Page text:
How does scientific knowledge advance? Is there a distinctive scientific method, and if so how does it work? Is there a clear difference between what counts as science and what does not? Is there a clear way to demarcate good science from bad science? How objective is science? To what extent is scientific knowledge shaped by sociological or ideological considerations? What is the nature of scientific explanation? Or, what does 'explanation' mean in a scientific context? What is the relationship between observation, theory and model? What is the nature of a scientific law? What is the nature of causation? Do we need this concept, and if so what account can we give of it? Is some kind of determinism true, and if so, what are the implications? What is the relationship between different sciences? Is it entirely reductive in nature? Does science have anything specific to say about what kinds of things exist? Do theoretical entities such as electrons or quarks exist or are they just useful fictions? Can evolutionary theory entirely displace the concept of teleology? What do scientific theories such as thermodynamics, relativity and quantum mechanics have to tell us about the nature of time, space and matter? What does the general theory of evolution tell us about human nature and mankind's place in the universe? Are there ethical implications of scientific research? Are there fundamental limits to what scientific investigation is capable of teaching us? Are there truths that science is not capable of reaching?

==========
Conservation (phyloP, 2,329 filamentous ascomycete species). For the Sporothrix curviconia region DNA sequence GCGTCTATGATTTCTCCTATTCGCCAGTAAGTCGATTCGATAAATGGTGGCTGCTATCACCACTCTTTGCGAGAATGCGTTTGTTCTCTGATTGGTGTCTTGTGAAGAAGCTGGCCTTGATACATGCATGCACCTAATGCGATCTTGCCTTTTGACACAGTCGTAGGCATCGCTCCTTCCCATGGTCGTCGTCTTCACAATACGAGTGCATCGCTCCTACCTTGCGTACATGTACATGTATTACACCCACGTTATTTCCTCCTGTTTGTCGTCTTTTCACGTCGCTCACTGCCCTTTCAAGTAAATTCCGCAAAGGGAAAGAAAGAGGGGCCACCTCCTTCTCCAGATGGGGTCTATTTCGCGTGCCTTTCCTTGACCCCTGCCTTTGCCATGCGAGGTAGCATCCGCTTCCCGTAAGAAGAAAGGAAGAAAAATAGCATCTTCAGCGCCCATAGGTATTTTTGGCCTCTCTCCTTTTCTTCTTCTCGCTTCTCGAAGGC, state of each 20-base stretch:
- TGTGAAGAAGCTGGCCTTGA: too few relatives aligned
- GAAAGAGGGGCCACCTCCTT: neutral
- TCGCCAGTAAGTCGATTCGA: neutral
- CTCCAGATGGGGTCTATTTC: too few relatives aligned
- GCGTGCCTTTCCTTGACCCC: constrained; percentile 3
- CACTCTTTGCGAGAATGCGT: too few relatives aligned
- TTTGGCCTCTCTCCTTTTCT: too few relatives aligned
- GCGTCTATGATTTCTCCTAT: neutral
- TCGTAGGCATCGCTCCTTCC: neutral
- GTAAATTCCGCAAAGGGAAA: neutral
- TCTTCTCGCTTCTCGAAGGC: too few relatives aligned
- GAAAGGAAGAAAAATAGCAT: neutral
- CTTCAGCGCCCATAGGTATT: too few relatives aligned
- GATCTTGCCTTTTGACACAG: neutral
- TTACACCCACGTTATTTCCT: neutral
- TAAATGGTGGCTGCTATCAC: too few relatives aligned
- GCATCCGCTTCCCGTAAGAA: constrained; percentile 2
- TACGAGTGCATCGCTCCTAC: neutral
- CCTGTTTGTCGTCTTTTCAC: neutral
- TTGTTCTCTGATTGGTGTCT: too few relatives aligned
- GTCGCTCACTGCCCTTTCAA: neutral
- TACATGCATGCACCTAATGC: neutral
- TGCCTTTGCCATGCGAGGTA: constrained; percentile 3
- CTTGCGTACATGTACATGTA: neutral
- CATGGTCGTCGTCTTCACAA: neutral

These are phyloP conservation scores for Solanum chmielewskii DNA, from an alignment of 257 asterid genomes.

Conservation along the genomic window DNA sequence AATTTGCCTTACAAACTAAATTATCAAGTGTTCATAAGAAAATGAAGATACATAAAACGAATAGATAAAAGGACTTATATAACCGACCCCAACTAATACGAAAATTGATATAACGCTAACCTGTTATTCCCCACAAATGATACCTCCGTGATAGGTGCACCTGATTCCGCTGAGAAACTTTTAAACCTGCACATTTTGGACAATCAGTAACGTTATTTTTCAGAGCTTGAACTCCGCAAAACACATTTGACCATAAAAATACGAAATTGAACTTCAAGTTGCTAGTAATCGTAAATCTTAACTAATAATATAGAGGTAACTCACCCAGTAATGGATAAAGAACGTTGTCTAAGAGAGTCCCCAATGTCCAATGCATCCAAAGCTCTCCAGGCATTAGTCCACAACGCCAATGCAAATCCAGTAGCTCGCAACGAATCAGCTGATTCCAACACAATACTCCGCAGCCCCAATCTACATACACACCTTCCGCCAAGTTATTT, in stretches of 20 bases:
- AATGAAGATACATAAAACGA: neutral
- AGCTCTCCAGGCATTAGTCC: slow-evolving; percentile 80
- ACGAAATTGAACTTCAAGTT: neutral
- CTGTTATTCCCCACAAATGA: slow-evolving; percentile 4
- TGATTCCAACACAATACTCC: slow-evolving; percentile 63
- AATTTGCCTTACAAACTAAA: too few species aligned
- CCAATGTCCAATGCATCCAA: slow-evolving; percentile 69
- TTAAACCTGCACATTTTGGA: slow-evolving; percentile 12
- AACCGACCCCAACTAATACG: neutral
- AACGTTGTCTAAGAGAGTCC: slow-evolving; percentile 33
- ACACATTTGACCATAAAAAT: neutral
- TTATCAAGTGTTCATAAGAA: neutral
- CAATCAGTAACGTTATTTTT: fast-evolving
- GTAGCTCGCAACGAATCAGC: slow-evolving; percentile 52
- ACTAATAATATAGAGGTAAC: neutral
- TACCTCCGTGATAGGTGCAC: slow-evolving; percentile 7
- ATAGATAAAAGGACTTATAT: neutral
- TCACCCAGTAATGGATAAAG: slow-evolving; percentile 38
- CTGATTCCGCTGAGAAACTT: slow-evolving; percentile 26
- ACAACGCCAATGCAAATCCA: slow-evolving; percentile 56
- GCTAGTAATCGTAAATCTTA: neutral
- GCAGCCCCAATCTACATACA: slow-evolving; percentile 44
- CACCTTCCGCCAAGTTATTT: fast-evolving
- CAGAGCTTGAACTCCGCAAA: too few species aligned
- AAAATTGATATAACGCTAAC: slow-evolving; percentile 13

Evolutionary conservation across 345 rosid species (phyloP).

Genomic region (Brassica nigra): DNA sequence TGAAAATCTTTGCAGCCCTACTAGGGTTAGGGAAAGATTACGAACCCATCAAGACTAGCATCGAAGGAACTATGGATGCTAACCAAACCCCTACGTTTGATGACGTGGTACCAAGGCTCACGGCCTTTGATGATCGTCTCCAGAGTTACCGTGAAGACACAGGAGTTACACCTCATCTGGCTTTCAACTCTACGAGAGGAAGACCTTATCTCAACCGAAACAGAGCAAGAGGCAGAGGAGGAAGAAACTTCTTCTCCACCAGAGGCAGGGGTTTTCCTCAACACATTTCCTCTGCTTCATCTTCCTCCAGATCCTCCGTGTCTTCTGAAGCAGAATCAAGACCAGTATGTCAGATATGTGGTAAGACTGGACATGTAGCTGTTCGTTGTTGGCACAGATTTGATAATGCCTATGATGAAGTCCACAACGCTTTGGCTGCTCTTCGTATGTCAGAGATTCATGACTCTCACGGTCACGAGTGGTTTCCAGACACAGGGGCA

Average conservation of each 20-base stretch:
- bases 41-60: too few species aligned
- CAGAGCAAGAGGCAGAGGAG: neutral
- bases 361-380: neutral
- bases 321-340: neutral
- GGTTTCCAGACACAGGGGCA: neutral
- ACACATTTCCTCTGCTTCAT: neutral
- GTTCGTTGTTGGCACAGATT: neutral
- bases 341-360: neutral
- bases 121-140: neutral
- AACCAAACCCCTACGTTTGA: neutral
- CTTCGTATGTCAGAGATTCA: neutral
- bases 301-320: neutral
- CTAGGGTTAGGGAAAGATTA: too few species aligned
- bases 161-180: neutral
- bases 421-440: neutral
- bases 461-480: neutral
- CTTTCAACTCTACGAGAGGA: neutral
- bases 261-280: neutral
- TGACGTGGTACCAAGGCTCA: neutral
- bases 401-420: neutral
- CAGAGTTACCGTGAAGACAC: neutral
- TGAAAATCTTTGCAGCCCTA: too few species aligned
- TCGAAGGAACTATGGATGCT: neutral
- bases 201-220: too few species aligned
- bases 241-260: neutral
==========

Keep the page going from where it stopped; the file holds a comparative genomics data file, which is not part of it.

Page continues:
Secondly, what impact does philosophy of science have on science? This is harder to answer. Some scientists, including Newton, Einstein and Poincaré were very philosophical in their approach to scientific thinking. Some philosophers of science have been widely read by scientists, such as Karl Popper and Thomas Kuhn. Other scientists, such as Feynman, are dismissive of philosophical considerations.